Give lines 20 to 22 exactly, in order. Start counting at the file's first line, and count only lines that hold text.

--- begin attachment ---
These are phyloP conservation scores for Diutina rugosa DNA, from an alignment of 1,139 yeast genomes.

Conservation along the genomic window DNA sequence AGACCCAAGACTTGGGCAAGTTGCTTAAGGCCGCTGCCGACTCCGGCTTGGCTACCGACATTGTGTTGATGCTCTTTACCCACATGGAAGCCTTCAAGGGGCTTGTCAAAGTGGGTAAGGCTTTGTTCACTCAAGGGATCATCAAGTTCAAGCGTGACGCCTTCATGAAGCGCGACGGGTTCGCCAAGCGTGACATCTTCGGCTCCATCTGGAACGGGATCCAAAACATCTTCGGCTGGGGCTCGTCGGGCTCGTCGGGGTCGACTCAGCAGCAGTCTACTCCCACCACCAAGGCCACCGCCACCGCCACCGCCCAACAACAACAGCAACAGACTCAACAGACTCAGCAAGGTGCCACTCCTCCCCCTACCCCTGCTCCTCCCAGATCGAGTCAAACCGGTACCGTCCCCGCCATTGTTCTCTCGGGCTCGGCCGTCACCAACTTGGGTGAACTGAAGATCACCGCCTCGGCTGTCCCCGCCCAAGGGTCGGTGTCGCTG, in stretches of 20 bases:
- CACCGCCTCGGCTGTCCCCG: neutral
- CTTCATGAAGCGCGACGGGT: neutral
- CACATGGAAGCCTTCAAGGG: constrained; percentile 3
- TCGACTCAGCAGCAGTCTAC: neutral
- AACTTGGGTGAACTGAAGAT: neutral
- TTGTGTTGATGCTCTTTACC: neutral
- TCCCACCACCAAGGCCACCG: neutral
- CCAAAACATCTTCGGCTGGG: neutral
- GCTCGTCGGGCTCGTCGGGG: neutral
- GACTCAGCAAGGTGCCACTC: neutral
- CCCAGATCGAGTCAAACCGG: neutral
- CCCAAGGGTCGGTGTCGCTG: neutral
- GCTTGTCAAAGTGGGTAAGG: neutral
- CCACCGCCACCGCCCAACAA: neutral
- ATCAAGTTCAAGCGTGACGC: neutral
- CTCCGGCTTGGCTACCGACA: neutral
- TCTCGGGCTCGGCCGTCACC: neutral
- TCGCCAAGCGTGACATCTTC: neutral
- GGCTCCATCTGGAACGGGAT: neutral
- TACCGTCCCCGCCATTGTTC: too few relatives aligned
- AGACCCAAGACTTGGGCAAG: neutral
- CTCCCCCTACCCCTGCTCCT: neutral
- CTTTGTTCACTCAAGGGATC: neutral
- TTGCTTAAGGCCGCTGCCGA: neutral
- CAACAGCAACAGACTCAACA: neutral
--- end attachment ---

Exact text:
- TCGCCAAGCGTGACATCTTC: neutral
- GGCTCCATCTGGAACGGGAT: neutral
- TACCGTCCCCGCCATTGTTC: too few relatives aligned